Photograph: Chelsea Baldwin.

Chelsea Baldwin

Visiting Assistant Professor of Law and Assistant Director of Academic Enrichment and Bar Passage
B.A., Southwestern University (Georgetown, Texas)
J.D., Oklahoma City University
M.Ed., Oklahoma City University
Contact Information:
Room 209

Professor Chelsea Baldwin joined the faculty at Washburn University School of Law in 2022, where she teaches courses in the general curriculum including Law in Context and Multistate Legal Analysis. She also works with Professor Marsha Griggs to provide workshops, one-on-one, and small group support to students through the school's Academic Enrichment and Bar Passage program.

Prior to joining Washburn, Professor Baldwin taught courses in legal writing and legal analysis, bar exam preparation, business entities and information privacy at several other ABA-accredited law schools throughout the country. Her career has been dedicated to helping students transition into the rigors of law school and then again into the rigors of bar exam preparation. In addition to generalized support for first year students and bar examinees, Professor Baldwin has supported, coached, and advocated on behalf of students with disabilities as they navigate the process of acquiring documentation, seeking accommodations, and making strategic choices about how to compensate once accommodations have been granted.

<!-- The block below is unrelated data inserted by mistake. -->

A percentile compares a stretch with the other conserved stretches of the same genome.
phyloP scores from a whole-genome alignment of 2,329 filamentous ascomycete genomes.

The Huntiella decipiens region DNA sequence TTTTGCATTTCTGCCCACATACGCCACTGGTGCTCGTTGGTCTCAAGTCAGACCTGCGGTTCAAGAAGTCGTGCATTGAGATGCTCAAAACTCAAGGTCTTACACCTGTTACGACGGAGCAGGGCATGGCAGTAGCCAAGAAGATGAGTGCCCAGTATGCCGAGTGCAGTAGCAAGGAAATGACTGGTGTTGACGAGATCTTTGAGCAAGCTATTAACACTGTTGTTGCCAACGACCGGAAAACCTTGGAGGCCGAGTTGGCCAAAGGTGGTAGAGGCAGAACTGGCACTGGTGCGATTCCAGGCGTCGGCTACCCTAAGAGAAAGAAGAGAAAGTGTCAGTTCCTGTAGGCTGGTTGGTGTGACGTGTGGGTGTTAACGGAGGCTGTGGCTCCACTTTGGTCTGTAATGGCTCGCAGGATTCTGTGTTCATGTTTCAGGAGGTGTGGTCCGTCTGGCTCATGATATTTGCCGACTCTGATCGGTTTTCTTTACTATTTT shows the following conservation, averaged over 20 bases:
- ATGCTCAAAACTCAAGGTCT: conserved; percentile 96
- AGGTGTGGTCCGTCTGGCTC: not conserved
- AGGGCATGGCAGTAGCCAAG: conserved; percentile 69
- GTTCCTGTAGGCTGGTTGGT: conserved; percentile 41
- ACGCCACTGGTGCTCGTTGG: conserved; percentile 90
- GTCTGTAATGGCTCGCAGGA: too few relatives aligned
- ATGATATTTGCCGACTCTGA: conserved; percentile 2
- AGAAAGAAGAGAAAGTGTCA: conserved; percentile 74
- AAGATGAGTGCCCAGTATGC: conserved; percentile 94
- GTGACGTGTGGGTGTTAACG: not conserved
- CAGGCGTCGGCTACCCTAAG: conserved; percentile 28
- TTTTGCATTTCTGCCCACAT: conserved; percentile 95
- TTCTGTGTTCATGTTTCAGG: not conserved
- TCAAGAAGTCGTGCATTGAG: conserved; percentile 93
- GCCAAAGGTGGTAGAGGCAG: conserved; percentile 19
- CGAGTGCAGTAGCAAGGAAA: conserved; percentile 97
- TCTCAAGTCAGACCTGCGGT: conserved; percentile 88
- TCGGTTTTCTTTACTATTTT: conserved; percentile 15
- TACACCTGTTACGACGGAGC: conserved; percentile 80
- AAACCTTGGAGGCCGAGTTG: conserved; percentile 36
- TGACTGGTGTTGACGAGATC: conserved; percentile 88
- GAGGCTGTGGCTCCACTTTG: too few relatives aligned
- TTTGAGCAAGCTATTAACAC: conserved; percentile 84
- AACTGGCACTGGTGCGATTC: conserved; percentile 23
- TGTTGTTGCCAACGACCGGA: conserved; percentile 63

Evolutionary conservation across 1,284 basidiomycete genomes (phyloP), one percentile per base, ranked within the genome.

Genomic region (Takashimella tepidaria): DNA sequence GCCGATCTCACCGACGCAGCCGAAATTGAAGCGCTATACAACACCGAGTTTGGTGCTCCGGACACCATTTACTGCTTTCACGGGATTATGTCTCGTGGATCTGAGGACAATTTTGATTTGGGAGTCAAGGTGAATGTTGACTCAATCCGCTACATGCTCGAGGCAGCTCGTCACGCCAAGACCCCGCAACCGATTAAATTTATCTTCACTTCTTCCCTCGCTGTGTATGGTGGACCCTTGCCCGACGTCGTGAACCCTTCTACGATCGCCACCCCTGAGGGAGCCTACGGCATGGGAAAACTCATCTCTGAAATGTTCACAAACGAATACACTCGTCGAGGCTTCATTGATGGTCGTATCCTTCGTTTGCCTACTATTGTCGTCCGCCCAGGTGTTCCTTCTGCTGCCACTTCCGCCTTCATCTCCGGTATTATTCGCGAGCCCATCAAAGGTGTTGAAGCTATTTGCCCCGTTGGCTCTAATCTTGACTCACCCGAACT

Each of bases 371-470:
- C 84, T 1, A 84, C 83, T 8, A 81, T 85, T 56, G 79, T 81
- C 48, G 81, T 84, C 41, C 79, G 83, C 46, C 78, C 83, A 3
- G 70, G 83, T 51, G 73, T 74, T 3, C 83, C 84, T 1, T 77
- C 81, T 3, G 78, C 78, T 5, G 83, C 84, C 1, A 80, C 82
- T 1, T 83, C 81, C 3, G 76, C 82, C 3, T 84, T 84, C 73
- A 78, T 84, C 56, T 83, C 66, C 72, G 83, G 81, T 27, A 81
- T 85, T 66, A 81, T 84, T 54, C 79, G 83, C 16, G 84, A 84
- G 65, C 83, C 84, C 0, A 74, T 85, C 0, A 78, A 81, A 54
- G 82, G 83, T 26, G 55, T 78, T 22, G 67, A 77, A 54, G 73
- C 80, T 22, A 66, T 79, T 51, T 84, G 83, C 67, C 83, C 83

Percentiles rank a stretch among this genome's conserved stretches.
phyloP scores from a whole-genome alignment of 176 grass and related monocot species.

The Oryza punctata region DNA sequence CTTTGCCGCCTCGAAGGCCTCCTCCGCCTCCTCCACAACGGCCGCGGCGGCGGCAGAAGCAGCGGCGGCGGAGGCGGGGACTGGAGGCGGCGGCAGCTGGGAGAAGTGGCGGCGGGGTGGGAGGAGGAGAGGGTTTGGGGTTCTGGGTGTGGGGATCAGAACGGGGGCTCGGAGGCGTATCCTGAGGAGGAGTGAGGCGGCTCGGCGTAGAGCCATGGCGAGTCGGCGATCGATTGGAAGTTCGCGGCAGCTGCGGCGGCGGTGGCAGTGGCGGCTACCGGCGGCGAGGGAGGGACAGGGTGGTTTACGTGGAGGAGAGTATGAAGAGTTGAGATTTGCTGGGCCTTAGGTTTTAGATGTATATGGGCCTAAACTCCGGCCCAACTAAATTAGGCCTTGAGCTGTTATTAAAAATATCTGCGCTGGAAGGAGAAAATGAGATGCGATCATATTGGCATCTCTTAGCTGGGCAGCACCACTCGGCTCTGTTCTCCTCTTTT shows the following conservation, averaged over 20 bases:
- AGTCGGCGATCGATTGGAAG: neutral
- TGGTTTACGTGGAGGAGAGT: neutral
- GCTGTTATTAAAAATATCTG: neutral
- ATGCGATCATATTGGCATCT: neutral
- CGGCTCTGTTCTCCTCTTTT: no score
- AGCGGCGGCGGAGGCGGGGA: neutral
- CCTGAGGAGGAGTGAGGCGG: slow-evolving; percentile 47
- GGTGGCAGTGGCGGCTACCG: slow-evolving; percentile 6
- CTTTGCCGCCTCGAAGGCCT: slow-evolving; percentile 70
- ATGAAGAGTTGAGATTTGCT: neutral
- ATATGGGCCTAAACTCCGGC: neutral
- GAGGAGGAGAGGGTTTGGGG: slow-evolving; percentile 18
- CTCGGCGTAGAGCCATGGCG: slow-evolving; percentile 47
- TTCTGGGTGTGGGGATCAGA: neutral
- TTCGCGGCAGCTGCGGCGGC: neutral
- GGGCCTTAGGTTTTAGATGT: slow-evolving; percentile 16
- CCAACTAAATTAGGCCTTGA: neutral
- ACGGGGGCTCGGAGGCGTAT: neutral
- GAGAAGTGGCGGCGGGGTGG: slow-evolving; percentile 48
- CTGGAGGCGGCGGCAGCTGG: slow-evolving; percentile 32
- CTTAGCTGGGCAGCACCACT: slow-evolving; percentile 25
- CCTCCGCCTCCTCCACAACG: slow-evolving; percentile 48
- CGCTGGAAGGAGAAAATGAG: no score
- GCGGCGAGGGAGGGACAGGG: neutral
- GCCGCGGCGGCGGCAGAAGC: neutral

Professor Baldwin has presented to national legal education audiences on topics such as stereotype threat in legal education, technology and project management in legal education, teaching skills in legal education, and supporting the mental and emotional health of students during legal education. Her scholarship is currently focused on finding scalable ways to mitigate some harmful emotional effects of the intense cognitive restructuring that legal education produces in many individuals.

Professor Baldwin is the assistant director of the Academic Enrichment and Bar Passage program.

Professor Baldwin’s Recommended Reading on Racial Justice:

  • I Know Why the Caged Bird Sings by Maya Angelou
    While this book is an extraordinary piece of writing that deserves to be read for that reason alone, I particularly recommend this book to people who are just beginning the journey of dismantling their own whiteness and white privilege. It is a personal essay about an experience of growing up Black and impoverished in America. Seeing different formative experiences from our own helps move one from focusing on the "I" in justice to the "us."
  • Whistling Vivaldi: How Stereotypes Affect Us and What We Can Do by Claude Steele
    I recommend this book for anyone who is working as a teacher, or a coach, or is a social psychology geek. It's a lay presentation of the author's research into the phenomena of stereotype threat with some concrete recommendations for how one can allay the effects of the phenomenon on one's students and mentees.
Teaching Responsibilities
  • Law in Context
  • Multistate Legal Analysis
Support Staff
Shirley Jacobson
Room 302